There is also "excellent" level I evidence to support the use of neoadjuvant chemotherapy with a cisplatin-based multidrug regimen plus cystectomy for patients with MIBC, Dr Clark said.

The evidence is much shakier, however, for adjuvant chemotherapy in this setting, with far fewer high-quality studies supporting a potential survival benefit. "Nonetheless, the evidence suggests that chemotherapy is more frequently administered in the adjuvant setting than in the neoadjuvant setting," he said.

Adjuvant chemotherapy with a multiagent cisplatin-based regimen does, however, remain an acceptable option for patients with poor-risk disease, such as stage T3 or greater or node-positive disease, who did not receive neoadjuvant chemotherapy.

Bladder-Preservation Therapy

Bladder preservation is, of course, desirable when practical, but some patients are likely to have poor outcomes with bladder-preservation techniques. These include patients with pretreatment hydronephrosis, those who do not have apparent complete resections with transurethral resection, and patients with carcinoma in situ, Dr Clark reported.

For others, a program of carefully coordinated trimodal therapy might spare the bladder.

A typical course of bladder-preservation therapy would include maximal transurethral resection and chemoradiotherapy. The latter is typically 40 Gy external-beam radiation and concurrent cisplatin-based chemotherapy, possibly in combination with 5-fluourauracil, paclitaxel, and gemcitabine.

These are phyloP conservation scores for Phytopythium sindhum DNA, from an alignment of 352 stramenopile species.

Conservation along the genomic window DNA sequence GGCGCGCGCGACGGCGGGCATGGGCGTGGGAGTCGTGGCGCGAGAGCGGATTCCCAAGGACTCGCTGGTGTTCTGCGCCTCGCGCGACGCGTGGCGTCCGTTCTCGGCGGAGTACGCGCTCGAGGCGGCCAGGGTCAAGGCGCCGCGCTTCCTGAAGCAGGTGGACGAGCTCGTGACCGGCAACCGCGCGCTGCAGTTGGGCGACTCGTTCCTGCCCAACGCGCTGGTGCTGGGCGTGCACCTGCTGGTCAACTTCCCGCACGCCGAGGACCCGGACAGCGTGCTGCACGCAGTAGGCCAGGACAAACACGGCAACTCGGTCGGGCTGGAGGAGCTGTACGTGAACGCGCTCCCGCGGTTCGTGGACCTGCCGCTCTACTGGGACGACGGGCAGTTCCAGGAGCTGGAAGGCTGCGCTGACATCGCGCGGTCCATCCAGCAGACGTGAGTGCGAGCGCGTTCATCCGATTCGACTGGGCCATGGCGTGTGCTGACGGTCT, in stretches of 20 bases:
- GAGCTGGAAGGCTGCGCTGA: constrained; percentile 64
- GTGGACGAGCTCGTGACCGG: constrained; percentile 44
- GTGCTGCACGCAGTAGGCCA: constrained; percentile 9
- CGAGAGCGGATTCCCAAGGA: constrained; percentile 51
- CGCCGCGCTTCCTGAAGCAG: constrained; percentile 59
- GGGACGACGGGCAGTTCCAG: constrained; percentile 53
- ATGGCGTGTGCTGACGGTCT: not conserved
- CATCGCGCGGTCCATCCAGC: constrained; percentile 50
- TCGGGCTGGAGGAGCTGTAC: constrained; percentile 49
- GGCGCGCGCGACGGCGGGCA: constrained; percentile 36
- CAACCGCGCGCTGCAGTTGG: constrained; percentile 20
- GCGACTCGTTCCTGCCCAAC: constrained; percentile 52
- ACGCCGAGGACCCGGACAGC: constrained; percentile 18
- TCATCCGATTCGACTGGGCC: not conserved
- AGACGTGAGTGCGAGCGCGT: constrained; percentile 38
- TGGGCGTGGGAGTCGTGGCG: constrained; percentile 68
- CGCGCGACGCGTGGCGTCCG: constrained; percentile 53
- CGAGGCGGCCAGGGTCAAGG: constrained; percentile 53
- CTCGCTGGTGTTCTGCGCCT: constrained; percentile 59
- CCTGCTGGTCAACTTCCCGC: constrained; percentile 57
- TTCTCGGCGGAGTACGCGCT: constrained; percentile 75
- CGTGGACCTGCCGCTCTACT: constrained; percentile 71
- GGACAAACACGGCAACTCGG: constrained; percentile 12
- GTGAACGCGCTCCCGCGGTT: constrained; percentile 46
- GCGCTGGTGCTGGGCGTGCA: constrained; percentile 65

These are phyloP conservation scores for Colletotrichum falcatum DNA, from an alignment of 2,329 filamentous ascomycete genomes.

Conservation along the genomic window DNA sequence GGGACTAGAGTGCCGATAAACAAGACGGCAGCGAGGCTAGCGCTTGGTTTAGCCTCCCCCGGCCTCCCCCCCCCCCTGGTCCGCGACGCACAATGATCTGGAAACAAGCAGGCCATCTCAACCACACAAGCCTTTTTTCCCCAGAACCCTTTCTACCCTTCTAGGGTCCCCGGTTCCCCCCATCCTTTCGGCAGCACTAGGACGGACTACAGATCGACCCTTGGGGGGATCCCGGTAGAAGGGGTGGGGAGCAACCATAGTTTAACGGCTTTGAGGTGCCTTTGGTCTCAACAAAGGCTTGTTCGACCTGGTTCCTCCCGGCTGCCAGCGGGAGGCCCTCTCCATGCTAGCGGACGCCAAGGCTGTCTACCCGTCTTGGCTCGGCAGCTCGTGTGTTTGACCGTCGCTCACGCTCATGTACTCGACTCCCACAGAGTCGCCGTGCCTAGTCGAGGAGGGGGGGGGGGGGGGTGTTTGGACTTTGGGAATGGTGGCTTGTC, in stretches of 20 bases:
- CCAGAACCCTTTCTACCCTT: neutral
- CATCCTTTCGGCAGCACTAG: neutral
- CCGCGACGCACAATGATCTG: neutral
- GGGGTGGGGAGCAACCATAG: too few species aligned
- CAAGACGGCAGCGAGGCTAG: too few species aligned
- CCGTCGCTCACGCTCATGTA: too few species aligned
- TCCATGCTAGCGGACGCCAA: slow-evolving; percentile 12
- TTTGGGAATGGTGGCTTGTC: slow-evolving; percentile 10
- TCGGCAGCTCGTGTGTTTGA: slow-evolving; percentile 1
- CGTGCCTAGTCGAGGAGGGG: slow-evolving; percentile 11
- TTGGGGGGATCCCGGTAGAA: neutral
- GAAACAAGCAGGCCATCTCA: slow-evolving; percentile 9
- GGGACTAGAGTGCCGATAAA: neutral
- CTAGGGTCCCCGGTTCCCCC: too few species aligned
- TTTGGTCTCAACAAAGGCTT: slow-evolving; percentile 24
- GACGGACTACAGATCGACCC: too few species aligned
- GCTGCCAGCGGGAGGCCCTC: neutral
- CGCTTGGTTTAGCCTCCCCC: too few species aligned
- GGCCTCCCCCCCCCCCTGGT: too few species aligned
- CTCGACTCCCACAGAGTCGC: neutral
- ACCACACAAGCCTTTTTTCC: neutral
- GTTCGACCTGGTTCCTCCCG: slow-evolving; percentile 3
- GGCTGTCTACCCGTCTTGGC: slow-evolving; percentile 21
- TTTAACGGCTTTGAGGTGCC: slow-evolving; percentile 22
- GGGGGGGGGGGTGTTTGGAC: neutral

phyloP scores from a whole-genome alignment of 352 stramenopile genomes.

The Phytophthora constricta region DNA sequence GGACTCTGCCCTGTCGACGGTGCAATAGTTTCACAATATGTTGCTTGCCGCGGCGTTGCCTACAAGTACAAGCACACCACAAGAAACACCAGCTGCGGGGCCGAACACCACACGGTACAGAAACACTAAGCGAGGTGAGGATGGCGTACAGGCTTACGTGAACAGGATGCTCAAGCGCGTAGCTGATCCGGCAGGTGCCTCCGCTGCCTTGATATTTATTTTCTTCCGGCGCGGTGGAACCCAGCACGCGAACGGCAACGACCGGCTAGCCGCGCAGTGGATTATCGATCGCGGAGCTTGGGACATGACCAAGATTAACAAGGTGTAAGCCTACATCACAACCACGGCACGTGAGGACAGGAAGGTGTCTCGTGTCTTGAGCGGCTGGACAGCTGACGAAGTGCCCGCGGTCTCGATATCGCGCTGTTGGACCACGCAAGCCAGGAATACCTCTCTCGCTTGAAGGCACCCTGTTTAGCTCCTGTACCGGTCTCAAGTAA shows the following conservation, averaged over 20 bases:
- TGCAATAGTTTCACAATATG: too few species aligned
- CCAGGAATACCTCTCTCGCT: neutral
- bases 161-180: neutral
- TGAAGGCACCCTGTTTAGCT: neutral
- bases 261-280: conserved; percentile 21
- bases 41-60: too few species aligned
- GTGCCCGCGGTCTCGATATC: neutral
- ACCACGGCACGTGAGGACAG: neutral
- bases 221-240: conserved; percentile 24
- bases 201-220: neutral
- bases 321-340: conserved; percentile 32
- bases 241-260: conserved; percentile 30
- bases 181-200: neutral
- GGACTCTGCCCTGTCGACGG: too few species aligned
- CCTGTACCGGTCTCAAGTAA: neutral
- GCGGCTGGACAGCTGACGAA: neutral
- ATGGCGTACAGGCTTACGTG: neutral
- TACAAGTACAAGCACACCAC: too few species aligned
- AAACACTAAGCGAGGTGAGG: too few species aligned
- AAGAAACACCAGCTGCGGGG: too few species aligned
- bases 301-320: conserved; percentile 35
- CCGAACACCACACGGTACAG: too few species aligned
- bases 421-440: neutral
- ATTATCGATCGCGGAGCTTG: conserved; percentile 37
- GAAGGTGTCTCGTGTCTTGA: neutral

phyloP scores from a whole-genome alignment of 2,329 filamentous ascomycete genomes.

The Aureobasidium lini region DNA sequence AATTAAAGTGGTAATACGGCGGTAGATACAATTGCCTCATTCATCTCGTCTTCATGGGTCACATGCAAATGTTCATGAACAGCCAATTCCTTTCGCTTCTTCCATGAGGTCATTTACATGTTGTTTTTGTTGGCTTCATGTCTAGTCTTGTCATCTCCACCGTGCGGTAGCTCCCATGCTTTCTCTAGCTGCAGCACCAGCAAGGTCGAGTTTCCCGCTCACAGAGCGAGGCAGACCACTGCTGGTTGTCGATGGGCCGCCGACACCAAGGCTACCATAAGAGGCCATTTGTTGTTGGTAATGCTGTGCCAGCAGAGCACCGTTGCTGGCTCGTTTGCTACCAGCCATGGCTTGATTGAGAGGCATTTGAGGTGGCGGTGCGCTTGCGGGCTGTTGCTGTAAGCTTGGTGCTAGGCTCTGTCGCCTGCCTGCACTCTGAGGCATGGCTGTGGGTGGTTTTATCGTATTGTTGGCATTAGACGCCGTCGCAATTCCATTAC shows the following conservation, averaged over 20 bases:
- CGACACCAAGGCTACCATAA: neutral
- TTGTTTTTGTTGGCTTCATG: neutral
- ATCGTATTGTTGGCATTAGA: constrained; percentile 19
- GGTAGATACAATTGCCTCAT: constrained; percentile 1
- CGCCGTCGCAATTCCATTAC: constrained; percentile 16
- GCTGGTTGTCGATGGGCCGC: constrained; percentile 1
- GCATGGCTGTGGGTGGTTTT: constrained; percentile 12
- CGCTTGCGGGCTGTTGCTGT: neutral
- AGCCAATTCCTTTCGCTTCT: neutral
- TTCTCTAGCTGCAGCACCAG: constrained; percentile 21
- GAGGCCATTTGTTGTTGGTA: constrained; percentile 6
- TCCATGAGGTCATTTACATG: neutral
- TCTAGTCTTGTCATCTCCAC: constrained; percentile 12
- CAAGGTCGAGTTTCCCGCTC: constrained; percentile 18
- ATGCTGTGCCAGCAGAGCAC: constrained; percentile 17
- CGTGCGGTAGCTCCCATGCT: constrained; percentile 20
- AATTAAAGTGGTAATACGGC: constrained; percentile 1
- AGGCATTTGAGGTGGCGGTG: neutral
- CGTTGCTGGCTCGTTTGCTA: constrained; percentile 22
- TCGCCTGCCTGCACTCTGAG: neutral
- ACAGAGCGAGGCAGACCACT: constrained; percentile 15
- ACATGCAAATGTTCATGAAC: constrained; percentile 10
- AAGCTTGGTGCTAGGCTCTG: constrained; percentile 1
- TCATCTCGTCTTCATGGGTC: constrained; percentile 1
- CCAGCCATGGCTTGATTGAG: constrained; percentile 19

"Bladder preservation is feasible," said Dr Clark. "If you're going to do it, use trimodal therapy, include chemo, include your urologists, and make sure you have an interdisciplinary team to handle these cases, because they're actually quite complicated."

"Maddening and Frustrating"

There is a nationwide shortage of BCG, which makes it difficult to follow the guidelines as closely as possible, noted Judith Leary, APN, from Cooper University Hospital in Camden, New Jersey. She asked Dr Clark whether there is an adequate alternative for maintenance in patients without carcinoma in situ.

He acknowledged that the situation is "maddening and frustrating."

"What we've tried to do in the BCG shortage phenomenon is prioritize," he explained. For patients with high-grade stage Ta cancers, for example, his group might substitute intravesical mitomycin for BCG, forego maintenance in some patients, or consider cystectomy rather than additional immunotherapy or chemotherapy in patients with relapsed disease.

Leary told Medscape Medical News that she has two patients who need to be started on intravesical therapy, and that she would reluctantly have to start them on mitomycin in the absence of an adequate supply of BCG.

Muhammad Hamdan, MD, from Sparrow Hospital in Lansing, Michigan, told Medscape Medical News that he disagrees with guideline recommendations for perioperative chemotherapy based on surgical staging results.

"It's based on relying on the surgeon to decide what's the exact T stage. We have evidence that they are wrong in 30% of the cases, and we're not sure about the other 70%. So we're taking a patient from surgery and within a few hours into another procedure, intravesical chemotherapy, and that's not side-effect free," he said, adding that his preference is observation before proceeding with chemotherapy.

Neither Ms. Leary nor Dr Hamdan were involved in the development of the guidelines.

Dr Clark, Ms Leary, and Dr Hamdan have disclosed no relevant financial relationships.

National Comprehensive Cancer Network (NCCN) 20th Annual Conference. Presented March 13, 2015